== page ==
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Can kids get a digital high?
Internet censorship justification plan #48527: call it a drug
We all know that music can alter your mood. Sad songs can make you cry. Upbeat songs may give you an energy boost. But can music create the same effects as illegal drugs?
This seems like a ridiculous question. But Web sites are targeting your children with so-called digital drugs. These are audio files designed to induce drug-like effects.
All your child needs is a music player and headphones.
There are different slang terms for digital drugs. They're often called "idozers" or "idosers." All rely on the concept of binaural beats.
It is incorrect to call binaural beats music. They're really ambient sounds designed to affect your brain waves.
For binaural beats to work, you must use headphones. Different sounds are played in each ear. The sounds combine in your brain to create a new frequency. This frequency corresponds to brain wave frequencies.
There are different brain wave frequencies. These frequencies are related to different states like relaxation and alertness. Digital drugs supposedly synchronize your brain waves with the sound. Hence, they allegedly alter your mental state.
Binaural beats create a beating sound. Other noises may be included with binaural beats. This is intended to mask their unpleasant sound.
Some sites provide binaural beats that have innocuous effects. For example, some claim to help you develop extrasensory powers like telepathy and psychokinesis.
Other sites offer therapeutic binaural beats. They help you relax or meditate. Some allegedly help you overcome addiction or anxiety. Others purport to help you lose weight or eliminate gray hair.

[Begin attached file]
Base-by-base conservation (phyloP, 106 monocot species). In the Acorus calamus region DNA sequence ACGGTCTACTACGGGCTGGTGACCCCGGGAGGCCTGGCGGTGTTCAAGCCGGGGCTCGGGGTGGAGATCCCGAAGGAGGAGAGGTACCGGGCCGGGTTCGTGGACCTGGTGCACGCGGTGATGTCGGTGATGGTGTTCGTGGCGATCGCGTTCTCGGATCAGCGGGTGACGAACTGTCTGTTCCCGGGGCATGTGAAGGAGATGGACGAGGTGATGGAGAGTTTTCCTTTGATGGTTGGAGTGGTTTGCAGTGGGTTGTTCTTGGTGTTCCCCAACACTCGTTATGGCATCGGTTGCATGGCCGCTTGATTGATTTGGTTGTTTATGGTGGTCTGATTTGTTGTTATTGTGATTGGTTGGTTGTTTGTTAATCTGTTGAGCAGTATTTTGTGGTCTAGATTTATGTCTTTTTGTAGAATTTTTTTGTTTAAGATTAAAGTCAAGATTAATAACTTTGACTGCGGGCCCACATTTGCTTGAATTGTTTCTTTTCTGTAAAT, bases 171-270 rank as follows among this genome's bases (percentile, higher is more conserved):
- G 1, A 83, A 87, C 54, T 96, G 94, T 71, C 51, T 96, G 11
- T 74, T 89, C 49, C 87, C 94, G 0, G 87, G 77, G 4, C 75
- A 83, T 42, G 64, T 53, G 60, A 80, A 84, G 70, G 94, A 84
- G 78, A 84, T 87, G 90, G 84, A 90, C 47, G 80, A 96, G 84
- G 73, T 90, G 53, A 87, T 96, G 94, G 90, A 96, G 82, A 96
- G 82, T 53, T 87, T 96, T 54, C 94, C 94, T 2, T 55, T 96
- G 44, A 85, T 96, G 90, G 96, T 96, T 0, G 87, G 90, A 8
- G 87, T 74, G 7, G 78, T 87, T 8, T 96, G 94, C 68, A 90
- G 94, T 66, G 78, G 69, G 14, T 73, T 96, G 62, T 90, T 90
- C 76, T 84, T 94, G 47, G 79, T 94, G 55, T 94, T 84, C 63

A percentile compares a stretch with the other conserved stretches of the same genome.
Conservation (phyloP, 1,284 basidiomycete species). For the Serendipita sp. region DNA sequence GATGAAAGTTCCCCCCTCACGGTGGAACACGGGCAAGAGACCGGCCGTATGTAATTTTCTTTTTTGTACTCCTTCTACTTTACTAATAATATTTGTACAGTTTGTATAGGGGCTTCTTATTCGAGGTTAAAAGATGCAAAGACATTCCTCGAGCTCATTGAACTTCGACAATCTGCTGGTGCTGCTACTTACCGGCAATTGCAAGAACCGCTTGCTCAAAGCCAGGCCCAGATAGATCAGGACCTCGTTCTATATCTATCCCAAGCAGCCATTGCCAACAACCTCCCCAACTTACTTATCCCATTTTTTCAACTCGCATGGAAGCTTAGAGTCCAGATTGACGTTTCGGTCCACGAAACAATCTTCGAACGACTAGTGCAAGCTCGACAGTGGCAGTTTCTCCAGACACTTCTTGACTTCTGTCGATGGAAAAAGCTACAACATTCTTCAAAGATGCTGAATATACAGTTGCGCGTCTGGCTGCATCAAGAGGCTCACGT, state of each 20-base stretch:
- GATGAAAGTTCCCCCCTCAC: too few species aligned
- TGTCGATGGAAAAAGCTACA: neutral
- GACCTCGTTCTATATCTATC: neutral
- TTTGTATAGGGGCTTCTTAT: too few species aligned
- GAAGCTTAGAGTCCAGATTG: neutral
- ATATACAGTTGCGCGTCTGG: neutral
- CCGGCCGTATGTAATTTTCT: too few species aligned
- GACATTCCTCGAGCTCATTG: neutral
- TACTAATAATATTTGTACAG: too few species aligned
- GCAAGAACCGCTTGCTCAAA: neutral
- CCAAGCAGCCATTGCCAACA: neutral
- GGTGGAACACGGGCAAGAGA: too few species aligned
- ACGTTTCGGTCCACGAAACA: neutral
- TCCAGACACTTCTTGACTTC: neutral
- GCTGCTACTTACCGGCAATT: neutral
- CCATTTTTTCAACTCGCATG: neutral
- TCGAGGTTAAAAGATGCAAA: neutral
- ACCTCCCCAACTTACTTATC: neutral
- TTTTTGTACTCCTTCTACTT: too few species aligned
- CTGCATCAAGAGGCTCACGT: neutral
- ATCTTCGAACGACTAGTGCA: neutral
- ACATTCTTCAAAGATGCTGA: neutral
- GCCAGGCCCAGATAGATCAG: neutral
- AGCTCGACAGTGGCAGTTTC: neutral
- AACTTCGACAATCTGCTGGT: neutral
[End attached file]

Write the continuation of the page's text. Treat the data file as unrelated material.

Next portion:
However, most sites are more sinister. They sell audio files ("doses") that supposedly mimic the effects of alcohol and marijuana.
But it doesn't end there. You'll find doses that purportedly mimic the effects of LSD, crack, heroin and other hard drugs. There are also doses of a sexual nature. I even found ones that supposedly simulate heaven and hell.
Many are skeptical about the effects of digital drugs. Few scientific studies have been conducted on binaural beats. However, a Duke University study suggests that they can affect mood and motor performance.
Should you worry?
Companies that sell digital drugs claim they're safe. Supposedly, they won't affect your physical health. Let's think about this for a moment. The sites claim binaural beats cause the same effects as illegal drugs. These drugs impair coordination and can cause hallucinations. They've caused countless fatal accidents, like traffic collisions.
If binaural beats work as promised, they are not safe. They could also create a placebo effect. The expectation elicits the response. Again, this is unsafe.
At the very least, digital drugs promote drug use. Some sites say binaural beats can be used with illegal drugs.
The sites also look favorably on the effects of illegal drugs. So, talk to your children. Make sure they understand the dangers of this culture. It could be a small jump from digital drugs to the real thing.
Contact Kim Komando at firstname.lastname@example.org.
Posted in: News on August 19, 2008 @ 12:00 AM